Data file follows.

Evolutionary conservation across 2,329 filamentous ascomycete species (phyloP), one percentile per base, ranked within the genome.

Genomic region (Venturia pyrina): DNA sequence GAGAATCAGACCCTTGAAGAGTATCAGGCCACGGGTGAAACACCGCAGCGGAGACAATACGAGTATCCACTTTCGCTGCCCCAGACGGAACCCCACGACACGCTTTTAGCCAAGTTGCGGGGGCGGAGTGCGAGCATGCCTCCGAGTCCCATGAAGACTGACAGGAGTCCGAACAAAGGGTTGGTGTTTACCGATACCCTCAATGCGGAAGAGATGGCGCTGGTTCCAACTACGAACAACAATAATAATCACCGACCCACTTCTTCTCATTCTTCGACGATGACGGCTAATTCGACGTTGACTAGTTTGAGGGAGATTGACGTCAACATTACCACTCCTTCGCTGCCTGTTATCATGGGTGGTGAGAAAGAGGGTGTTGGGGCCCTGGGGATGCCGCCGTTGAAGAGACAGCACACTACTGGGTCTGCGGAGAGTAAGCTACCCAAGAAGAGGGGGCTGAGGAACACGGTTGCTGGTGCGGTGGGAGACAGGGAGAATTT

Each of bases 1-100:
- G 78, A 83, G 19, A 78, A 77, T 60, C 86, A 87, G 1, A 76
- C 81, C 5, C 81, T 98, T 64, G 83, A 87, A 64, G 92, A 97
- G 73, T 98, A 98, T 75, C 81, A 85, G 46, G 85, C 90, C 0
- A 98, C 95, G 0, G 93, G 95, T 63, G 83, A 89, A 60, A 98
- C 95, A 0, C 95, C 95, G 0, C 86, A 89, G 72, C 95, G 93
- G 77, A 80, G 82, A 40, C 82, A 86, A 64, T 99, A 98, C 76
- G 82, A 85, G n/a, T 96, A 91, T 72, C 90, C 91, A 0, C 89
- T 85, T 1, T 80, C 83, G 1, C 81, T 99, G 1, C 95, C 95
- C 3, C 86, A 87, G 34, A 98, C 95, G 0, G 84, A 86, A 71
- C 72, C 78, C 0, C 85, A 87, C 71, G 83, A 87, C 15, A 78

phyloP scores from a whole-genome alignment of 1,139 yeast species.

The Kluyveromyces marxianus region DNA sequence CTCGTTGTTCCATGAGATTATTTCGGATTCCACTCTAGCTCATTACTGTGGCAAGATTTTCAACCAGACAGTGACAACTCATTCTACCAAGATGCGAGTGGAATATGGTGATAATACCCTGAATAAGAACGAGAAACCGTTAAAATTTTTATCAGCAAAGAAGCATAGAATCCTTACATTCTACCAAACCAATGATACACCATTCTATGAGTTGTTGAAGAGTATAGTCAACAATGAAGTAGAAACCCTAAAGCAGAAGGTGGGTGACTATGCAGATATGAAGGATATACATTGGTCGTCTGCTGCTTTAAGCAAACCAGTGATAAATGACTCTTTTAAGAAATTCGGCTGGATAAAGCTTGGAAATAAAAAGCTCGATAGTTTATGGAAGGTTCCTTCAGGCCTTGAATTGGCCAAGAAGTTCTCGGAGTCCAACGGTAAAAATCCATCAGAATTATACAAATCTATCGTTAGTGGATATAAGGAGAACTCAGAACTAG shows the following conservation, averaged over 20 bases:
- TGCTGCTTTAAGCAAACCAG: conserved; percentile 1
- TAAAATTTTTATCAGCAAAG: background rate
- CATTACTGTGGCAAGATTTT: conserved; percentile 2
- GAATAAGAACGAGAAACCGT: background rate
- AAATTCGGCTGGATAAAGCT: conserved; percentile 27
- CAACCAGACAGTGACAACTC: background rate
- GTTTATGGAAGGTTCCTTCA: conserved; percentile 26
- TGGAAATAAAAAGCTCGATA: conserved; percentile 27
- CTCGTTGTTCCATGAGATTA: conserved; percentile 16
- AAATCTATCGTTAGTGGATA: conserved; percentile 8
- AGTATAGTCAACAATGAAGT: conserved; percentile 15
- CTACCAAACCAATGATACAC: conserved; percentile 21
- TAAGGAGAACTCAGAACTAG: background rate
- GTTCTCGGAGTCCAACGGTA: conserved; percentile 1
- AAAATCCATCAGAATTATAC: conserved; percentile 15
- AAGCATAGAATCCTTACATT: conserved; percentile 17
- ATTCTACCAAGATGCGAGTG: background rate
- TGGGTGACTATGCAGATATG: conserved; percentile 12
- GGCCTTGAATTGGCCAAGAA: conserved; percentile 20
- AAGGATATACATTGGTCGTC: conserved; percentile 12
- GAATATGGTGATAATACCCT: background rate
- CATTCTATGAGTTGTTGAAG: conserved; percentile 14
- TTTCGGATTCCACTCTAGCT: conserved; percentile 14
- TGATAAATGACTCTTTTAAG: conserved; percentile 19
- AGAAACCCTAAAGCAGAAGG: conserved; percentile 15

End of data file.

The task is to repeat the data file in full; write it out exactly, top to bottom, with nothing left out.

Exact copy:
Evolutionary conservation across 2,329 filamentous ascomycete species (phyloP), one percentile per base, ranked within the genome.

Genomic region (Venturia pyrina): DNA sequence GAGAATCAGACCCTTGAAGAGTATCAGGCCACGGGTGAAACACCGCAGCGGAGACAATACGAGTATCCACTTTCGCTGCCCCAGACGGAACCCCACGACACGCTTTTAGCCAAGTTGCGGGGGCGGAGTGCGAGCATGCCTCCGAGTCCCATGAAGACTGACAGGAGTCCGAACAAAGGGTTGGTGTTTACCGATACCCTCAATGCGGAAGAGATGGCGCTGGTTCCAACTACGAACAACAATAATAATCACCGACCCACTTCTTCTCATTCTTCGACGATGACGGCTAATTCGACGTTGACTAGTTTGAGGGAGATTGACGTCAACATTACCACTCCTTCGCTGCCTGTTATCATGGGTGGTGAGAAAGAGGGTGTTGGGGCCCTGGGGATGCCGCCGTTGAAGAGACAGCACACTACTGGGTCTGCGGAGAGTAAGCTACCCAAGAAGAGGGGGCTGAGGAACACGGTTGCTGGTGCGGTGGGAGACAGGGAGAATTT

Each of bases 1-100:
- G 78, A 83, G 19, A 78, A 77, T 60, C 86, A 87, G 1, A 76
- C 81, C 5, C 81, T 98, T 64, G 83, A 87, A 64, G 92, A 97
- G 73, T 98, A 98, T 75, C 81, A 85, G 46, G 85, C 90, C 0
- A 98, C 95, G 0, G 93, G 95, T 63, G 83, A 89, A 60, A 98
- C 95, A 0, C 95, C 95, G 0, C 86, A 89, G 72, C 95, G 93
- G 77, A 80, G 82, A 40, C 82, A 86, A 64, T 99, A 98, C 76
- G 82, A 85, G n/a, T 96, A 91, T 72, C 90, C 91, A 0, C 89
- T 85, T 1, T 80, C 83, G 1, C 81, T 99, G 1, C 95, C 95
- C 3, C 86, A 87, G 34, A 98, C 95, G 0, G 84, A 86, A 71
- C 72, C 78, C 0, C 85, A 87, C 71, G 83, A 87, C 15, A 78

phyloP scores from a whole-genome alignment of 1,139 yeast species.

The Kluyveromyces marxianus region DNA sequence CTCGTTGTTCCATGAGATTATTTCGGATTCCACTCTAGCTCATTACTGTGGCAAGATTTTCAACCAGACAGTGACAACTCATTCTACCAAGATGCGAGTGGAATATGGTGATAATACCCTGAATAAGAACGAGAAACCGTTAAAATTTTTATCAGCAAAGAAGCATAGAATCCTTACATTCTACCAAACCAATGATACACCATTCTATGAGTTGTTGAAGAGTATAGTCAACAATGAAGTAGAAACCCTAAAGCAGAAGGTGGGTGACTATGCAGATATGAAGGATATACATTGGTCGTCTGCTGCTTTAAGCAAACCAGTGATAAATGACTCTTTTAAGAAATTCGGCTGGATAAAGCTTGGAAATAAAAAGCTCGATAGTTTATGGAAGGTTCCTTCAGGCCTTGAATTGGCCAAGAAGTTCTCGGAGTCCAACGGTAAAAATCCATCAGAATTATACAAATCTATCGTTAGTGGATATAAGGAGAACTCAGAACTAG shows the following conservation, averaged over 20 bases:
- TGCTGCTTTAAGCAAACCAG: conserved; percentile 1
- TAAAATTTTTATCAGCAAAG: background rate
- CATTACTGTGGCAAGATTTT: conserved; percentile 2
- GAATAAGAACGAGAAACCGT: background rate
- AAATTCGGCTGGATAAAGCT: conserved; percentile 27
- CAACCAGACAGTGACAACTC: background rate
- GTTTATGGAAGGTTCCTTCA: conserved; percentile 26
- TGGAAATAAAAAGCTCGATA: conserved; percentile 27
- CTCGTTGTTCCATGAGATTA: conserved; percentile 16
- AAATCTATCGTTAGTGGATA: conserved; percentile 8
- AGTATAGTCAACAATGAAGT: conserved; percentile 15
- CTACCAAACCAATGATACAC: conserved; percentile 21
- TAAGGAGAACTCAGAACTAG: background rate
- GTTCTCGGAGTCCAACGGTA: conserved; percentile 1
- AAAATCCATCAGAATTATAC: conserved; percentile 15
- AAGCATAGAATCCTTACATT: conserved; percentile 17
- ATTCTACCAAGATGCGAGTG: background rate
- TGGGTGACTATGCAGATATG: conserved; percentile 12
- GGCCTTGAATTGGCCAAGAA: conserved; percentile 20
- AAGGATATACATTGGTCGTC: conserved; percentile 12
- GAATATGGTGATAATACCCT: background rate
- CATTCTATGAGTTGTTGAAG: conserved; percentile 14
- TTTCGGATTCCACTCTAGCT: conserved; percentile 14
- TGATAAATGACTCTTTTAAG: conserved; percentile 19
- AGAAACCCTAAAGCAGAAGG: conserved; percentile 15